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Saint Matthias, the Second Twelfth Apostle

Who Was St. Matthias, the Apostle Who Replaced the Apostle Judas?


Saint Matthias, Second Twelfth Apostle: Who Was St. Matthias, Apostle Who Replaced Judas?

Saint Matthias, the Second Twelfth Apostle: Who Was St. Matthias, the Apostle Who Replaced the Apostle Judas?

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Not nearly as well known as any of the others, Matthias was the apostle chosen to replace Judas after he betrayed Jesus and committed suicide. Matthias wasn't chosen by Jesus and isn't even mentioned in the synoptic gospels. Instead, he was chosen by casting lots after Jesus reportedly ascended to heaven. After being chosen, Matthias disappears completely from the New Tesament canon and isn't mentioned in any other reliable historical records.

The choosing of Matthias is depicted in the first chapter of Acts:

    So they proposed two men: Joseph called Barsabbas (also known as Justus) and Matthias. Then they prayed, "Lord, you know everyone's heart. Show us which of these two you have chosen to take over this apostolic ministry, which Judas left to go where he belongs." Then they cast lots, and the lot fell to Matthias; so he was added to the eleven apostles. [Acts 1:23-26]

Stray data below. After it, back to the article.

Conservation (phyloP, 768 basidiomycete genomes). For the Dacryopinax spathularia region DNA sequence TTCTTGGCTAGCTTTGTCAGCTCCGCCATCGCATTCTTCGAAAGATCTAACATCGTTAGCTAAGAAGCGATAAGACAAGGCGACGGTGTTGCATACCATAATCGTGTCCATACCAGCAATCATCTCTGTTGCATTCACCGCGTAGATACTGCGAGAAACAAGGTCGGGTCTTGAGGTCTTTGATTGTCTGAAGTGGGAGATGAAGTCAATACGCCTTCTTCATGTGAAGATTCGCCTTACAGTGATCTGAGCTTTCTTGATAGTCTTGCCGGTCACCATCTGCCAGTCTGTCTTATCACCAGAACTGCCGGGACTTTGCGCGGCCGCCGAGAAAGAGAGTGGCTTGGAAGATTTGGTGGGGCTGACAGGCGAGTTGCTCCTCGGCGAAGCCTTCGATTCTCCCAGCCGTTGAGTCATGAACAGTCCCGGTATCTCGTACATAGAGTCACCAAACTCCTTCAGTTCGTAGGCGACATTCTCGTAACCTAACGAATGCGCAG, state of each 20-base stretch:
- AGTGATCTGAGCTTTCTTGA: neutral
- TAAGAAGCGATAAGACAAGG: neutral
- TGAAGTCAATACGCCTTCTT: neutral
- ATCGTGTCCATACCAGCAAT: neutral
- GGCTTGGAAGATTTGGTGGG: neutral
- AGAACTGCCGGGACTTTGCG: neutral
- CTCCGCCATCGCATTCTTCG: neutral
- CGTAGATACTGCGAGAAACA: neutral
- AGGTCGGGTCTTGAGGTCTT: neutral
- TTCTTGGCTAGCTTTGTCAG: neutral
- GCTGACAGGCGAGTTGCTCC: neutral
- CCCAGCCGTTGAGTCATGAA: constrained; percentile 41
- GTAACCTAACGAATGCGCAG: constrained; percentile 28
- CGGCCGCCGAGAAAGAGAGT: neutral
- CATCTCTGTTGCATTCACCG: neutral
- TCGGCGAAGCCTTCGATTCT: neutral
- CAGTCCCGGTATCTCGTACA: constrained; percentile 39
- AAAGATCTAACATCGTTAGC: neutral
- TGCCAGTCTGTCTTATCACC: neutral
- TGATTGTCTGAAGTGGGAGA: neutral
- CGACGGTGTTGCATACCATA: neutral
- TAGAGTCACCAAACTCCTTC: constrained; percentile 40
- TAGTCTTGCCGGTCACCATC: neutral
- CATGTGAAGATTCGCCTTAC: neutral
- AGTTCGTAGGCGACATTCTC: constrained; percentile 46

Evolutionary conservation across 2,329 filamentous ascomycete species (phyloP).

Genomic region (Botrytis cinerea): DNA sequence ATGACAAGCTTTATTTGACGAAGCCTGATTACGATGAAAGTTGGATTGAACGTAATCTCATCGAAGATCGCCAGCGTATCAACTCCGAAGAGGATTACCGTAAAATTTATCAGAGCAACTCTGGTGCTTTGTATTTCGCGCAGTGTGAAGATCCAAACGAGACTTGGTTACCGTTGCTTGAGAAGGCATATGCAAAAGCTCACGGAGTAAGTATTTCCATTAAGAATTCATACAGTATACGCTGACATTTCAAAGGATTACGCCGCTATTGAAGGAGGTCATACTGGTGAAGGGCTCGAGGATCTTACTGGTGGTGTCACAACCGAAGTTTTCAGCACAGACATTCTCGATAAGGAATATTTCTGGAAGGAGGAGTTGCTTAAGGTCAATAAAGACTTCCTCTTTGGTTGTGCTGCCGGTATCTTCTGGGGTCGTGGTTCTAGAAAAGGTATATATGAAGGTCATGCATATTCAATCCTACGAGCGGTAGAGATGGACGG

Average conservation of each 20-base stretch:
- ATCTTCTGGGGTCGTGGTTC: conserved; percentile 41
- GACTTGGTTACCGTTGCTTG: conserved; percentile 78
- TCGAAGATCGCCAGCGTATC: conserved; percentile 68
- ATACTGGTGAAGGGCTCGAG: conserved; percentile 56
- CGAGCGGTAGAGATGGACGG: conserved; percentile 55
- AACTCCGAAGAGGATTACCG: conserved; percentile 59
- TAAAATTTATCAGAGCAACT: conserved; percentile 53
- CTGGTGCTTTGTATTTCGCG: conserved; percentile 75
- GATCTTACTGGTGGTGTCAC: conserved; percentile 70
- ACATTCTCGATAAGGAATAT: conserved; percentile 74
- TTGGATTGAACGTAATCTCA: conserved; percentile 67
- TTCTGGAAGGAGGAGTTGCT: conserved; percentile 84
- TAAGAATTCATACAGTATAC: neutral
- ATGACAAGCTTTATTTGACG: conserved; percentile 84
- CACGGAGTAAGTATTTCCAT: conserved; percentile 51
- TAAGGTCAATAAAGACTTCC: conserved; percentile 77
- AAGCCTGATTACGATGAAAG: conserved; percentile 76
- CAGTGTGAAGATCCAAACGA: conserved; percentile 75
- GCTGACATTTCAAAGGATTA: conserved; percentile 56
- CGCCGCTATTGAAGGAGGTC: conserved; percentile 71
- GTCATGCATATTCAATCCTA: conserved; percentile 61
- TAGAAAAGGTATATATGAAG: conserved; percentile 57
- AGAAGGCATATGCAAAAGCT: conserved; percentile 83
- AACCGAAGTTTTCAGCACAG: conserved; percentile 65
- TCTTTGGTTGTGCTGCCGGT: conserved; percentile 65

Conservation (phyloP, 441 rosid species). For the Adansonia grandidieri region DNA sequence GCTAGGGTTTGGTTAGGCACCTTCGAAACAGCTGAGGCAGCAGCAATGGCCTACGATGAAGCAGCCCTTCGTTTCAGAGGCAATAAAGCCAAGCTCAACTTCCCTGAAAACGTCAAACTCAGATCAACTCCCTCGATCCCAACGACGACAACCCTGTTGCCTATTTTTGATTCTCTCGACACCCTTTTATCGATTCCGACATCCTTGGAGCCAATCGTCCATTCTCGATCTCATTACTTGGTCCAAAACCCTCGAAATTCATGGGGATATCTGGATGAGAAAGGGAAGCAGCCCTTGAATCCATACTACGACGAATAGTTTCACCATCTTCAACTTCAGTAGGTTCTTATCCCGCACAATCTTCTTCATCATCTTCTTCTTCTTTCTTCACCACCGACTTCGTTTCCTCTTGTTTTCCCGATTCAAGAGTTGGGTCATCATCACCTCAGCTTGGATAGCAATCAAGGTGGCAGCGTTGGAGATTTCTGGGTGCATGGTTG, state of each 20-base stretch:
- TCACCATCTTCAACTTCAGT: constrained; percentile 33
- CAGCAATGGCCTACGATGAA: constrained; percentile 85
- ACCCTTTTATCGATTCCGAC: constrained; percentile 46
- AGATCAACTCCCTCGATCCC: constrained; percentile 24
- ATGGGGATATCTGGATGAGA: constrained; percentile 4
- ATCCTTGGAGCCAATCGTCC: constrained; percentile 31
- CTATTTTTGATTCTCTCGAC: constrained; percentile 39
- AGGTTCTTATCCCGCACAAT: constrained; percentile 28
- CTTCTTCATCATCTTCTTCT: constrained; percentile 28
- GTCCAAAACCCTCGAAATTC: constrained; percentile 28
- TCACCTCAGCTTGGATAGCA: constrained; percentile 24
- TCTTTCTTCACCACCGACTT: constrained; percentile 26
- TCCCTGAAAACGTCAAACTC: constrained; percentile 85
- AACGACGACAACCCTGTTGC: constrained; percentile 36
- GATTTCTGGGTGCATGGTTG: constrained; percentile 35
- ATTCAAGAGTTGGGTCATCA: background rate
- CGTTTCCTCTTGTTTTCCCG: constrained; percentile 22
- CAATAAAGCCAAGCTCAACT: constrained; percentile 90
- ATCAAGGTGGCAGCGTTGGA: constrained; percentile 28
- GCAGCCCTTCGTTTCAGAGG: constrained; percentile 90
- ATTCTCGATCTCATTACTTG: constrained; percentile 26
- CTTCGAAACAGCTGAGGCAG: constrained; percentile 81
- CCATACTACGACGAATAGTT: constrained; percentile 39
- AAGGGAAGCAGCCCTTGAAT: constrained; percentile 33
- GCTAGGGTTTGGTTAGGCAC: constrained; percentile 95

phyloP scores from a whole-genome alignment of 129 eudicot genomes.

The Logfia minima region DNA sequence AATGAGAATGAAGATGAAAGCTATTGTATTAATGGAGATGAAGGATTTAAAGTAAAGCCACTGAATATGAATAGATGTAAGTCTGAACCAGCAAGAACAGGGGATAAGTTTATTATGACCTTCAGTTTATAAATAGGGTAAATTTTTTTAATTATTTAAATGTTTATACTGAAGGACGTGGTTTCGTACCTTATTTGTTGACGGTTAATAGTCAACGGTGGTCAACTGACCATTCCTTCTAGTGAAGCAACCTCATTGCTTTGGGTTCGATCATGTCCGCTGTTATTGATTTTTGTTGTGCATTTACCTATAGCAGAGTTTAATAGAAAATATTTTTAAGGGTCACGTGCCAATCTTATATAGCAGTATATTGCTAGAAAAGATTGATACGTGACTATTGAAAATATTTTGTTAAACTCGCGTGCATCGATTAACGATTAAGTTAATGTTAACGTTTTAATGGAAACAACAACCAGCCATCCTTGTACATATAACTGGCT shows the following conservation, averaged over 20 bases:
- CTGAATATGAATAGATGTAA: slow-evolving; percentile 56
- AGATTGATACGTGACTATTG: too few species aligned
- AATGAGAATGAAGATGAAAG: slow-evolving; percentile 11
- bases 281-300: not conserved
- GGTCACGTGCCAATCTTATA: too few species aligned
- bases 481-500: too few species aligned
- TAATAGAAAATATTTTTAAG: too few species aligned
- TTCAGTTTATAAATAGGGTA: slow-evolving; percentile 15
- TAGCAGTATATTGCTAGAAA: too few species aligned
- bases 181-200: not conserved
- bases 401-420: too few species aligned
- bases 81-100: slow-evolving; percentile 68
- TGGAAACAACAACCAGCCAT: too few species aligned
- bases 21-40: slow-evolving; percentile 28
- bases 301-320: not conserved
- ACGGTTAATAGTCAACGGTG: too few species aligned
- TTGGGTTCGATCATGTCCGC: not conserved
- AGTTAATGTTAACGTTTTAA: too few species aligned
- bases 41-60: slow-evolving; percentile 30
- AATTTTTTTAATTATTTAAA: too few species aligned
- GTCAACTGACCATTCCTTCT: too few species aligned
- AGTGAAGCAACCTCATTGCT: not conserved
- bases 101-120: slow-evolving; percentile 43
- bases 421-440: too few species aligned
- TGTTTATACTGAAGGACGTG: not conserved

There's no information about who Joseph Barasabbas was, or why either of them were candidates for becoming an official member of the Twelve Apostles. It's not even clear why there was a need to replace Judas in the first place, unless it was for the sake of maintaining the symbolism of twelve, the number of the original Hebrew tribes. According to Clement of Alexandria:

    Not that they became apostles through being chosen for some distinguished peculiarity of nature, since also Judas was chosen along with them. But they were capable of becoming apostles on being chosen by Him who foresees even ultimate issues. Matthias, accordingly, who was not chosen along with them, on showing himself worthy of becoming an apostle, is substituted for Judas. [Stromateis vi.13]

A medieval Greek historian claims that Matthias was crucified in Colchis, an area of the Caucauses, but there is no independent evidence of this having really occurred. Another Christian legend claims that Matthias was stoned then beheaded by Jews in Jerusalem.

Clement of Alexandria quotes a single sentence which he attributes to a Gospel of Matthias, but that's the only piece of the document which remains. There are also mentions of the existence of this gospel in Origen, Eusebius, and Jerome. Given how many gospels were created and attributed to various apostles and other companions of Jesus, it's likely that a Gospel of Matthias existed. Since Clement died in the early 3rd century, this could have been a relatively early gospel.

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